The rhetoric versus the reality: a critical perspective on practice with fathers in child care and protection work

Brigid Daniel, Julie Taylor

Research output: Contribution to journalArticlepeer-review

Abstract

Within social work training and practice there is a firm emphasis on anti-discriminatory practice. At the same time, however, fathers are often marginalized or ignored in child protection practice. In suggesting a framework for practice we argue that it is essential to address the anomaly between the rhetoric and the reality of such practice if we are to provide a coherent child protection service. This paper addresses the limitations of current models of practice and traces the theoretical strands that influence them. It is essential that social work practitioners understand the role terms they use and the aim of engaging fathers. By beginning to unravel the differences between role and gender and unpicking the diverse (but overlapping) dimensions of fatherhood, it is contended that there is no definitive, dominant discourse regarding fatherhood in the same way as there is about motherhood. However, in conceptually recognizing these roles it is suggested that intervention can be planned in a way that explicates the specific aim of engaging men. Copyright # 1999 John Wiley and Sons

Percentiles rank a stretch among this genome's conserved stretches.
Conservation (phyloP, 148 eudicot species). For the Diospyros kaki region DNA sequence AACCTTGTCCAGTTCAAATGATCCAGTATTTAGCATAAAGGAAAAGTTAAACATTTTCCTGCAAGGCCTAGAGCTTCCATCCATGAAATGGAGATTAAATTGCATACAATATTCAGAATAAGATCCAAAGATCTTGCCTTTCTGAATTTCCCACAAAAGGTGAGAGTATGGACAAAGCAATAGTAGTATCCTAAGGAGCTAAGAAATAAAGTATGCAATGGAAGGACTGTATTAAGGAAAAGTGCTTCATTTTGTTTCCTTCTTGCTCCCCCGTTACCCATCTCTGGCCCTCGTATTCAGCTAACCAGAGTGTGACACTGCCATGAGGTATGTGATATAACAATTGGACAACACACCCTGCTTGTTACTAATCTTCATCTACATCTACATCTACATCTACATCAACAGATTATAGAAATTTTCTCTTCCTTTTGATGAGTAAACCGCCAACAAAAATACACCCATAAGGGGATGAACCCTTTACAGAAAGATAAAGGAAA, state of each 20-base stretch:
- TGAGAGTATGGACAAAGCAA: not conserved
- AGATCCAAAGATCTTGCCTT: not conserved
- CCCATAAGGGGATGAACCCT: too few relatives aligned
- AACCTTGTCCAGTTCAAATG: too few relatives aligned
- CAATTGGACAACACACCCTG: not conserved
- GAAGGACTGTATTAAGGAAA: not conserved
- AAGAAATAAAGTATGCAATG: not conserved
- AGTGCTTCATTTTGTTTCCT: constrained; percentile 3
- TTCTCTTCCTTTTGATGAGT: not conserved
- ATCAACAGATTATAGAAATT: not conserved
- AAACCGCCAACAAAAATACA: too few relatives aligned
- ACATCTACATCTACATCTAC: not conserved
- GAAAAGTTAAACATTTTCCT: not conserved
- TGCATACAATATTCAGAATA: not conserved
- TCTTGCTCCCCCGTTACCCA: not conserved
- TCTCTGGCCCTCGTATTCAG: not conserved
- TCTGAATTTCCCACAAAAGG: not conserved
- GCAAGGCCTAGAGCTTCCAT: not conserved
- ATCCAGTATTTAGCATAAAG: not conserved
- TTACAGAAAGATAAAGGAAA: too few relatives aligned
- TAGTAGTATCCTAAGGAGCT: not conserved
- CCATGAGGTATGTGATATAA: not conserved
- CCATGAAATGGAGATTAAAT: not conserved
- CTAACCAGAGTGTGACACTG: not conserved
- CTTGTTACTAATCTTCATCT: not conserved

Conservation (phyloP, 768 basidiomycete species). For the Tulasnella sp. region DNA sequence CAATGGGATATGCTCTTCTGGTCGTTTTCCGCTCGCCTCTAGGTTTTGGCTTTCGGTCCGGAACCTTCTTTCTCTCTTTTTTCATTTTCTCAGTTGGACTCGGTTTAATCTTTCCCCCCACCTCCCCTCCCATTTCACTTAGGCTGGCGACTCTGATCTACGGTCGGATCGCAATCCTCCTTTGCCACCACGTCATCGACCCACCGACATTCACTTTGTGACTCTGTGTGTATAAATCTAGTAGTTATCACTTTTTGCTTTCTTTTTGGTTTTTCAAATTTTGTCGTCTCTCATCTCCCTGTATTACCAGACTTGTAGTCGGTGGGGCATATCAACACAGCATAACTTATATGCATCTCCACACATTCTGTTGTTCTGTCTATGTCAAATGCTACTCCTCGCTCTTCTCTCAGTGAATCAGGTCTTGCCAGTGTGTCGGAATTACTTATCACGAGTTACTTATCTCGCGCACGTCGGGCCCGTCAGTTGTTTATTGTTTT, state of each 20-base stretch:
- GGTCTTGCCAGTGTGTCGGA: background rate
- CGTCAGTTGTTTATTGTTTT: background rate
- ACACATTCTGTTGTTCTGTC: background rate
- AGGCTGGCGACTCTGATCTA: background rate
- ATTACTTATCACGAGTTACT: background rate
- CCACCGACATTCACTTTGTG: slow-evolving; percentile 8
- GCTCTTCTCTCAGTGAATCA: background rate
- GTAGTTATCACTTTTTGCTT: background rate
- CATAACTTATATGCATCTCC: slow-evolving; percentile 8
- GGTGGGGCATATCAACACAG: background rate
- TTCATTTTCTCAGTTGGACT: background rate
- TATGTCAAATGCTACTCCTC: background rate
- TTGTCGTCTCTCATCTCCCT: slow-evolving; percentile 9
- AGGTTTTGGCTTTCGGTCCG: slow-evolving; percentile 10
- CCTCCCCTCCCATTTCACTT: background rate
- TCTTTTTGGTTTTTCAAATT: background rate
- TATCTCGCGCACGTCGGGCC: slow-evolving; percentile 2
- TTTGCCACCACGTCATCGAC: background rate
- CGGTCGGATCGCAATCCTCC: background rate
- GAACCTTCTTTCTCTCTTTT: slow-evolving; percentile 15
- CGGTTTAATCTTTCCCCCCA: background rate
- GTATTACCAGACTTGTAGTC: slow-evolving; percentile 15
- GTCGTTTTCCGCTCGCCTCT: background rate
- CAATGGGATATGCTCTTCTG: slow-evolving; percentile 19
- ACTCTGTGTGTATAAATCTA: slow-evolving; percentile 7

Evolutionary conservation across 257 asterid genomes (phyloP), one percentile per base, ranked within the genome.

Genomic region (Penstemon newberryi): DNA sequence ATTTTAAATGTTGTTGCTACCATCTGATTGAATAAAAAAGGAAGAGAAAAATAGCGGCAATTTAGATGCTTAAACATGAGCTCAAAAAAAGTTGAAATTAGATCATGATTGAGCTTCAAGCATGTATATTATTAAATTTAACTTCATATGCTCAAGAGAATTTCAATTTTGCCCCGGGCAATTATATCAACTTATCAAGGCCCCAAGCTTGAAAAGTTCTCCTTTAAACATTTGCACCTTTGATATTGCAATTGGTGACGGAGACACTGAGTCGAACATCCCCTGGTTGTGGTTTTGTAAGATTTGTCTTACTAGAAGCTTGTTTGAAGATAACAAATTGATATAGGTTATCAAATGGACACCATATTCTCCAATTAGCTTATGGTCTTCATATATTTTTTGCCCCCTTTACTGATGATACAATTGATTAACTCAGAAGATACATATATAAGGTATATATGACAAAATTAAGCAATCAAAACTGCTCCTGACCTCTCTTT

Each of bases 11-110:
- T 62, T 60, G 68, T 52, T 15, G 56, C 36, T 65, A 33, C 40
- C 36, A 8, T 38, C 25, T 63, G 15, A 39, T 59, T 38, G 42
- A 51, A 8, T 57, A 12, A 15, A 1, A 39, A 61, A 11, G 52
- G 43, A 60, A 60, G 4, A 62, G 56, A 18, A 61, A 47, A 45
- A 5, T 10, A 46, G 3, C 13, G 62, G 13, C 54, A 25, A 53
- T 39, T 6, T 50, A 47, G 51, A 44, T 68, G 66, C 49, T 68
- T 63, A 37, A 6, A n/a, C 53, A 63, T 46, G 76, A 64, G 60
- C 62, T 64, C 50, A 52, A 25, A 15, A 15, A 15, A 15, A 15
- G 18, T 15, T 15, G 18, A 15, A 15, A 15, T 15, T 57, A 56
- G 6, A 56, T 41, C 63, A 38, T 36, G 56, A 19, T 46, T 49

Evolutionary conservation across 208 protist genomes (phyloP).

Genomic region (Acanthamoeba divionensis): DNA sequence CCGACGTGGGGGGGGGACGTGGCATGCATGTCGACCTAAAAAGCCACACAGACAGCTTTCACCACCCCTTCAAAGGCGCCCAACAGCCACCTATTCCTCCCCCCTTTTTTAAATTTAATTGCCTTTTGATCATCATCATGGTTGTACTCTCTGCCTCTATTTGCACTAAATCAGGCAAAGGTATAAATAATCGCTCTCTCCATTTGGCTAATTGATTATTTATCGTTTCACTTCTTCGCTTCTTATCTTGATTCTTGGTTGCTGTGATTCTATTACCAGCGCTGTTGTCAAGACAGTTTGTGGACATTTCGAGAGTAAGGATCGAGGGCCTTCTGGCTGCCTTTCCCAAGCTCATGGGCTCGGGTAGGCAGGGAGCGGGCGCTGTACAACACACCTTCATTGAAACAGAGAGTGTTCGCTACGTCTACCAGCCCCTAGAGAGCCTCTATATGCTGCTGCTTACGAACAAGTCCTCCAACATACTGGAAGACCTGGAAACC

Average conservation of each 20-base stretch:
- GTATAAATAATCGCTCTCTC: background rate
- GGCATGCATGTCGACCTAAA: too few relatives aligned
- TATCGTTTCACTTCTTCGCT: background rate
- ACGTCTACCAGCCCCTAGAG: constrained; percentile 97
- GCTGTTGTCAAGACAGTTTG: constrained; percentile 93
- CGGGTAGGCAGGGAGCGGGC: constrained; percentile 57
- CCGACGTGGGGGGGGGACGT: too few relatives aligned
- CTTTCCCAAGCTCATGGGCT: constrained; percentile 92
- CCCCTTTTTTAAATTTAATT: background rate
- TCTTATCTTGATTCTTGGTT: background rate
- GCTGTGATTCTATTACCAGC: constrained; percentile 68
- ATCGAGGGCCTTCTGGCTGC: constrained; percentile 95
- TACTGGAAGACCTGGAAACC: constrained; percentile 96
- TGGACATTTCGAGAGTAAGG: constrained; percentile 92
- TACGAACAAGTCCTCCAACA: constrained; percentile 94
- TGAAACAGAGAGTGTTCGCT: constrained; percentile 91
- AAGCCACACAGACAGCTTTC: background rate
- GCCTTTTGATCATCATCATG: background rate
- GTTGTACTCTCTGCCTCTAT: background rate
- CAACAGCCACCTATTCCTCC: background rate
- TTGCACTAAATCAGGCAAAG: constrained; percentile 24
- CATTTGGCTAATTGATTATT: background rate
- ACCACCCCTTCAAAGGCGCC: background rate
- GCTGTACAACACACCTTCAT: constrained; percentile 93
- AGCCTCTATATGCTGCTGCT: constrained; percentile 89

Original languageEnglish
Pages (from-to)209-220
Number of pages11
JournalChild and Family Social Work
Volume4
Issue number3
DOIs
Publication statusPublished - 1 Aug 1999

Keywords

  • Anti-discriminatory practice
  • Children
  • Families
  • Father
  • Mother

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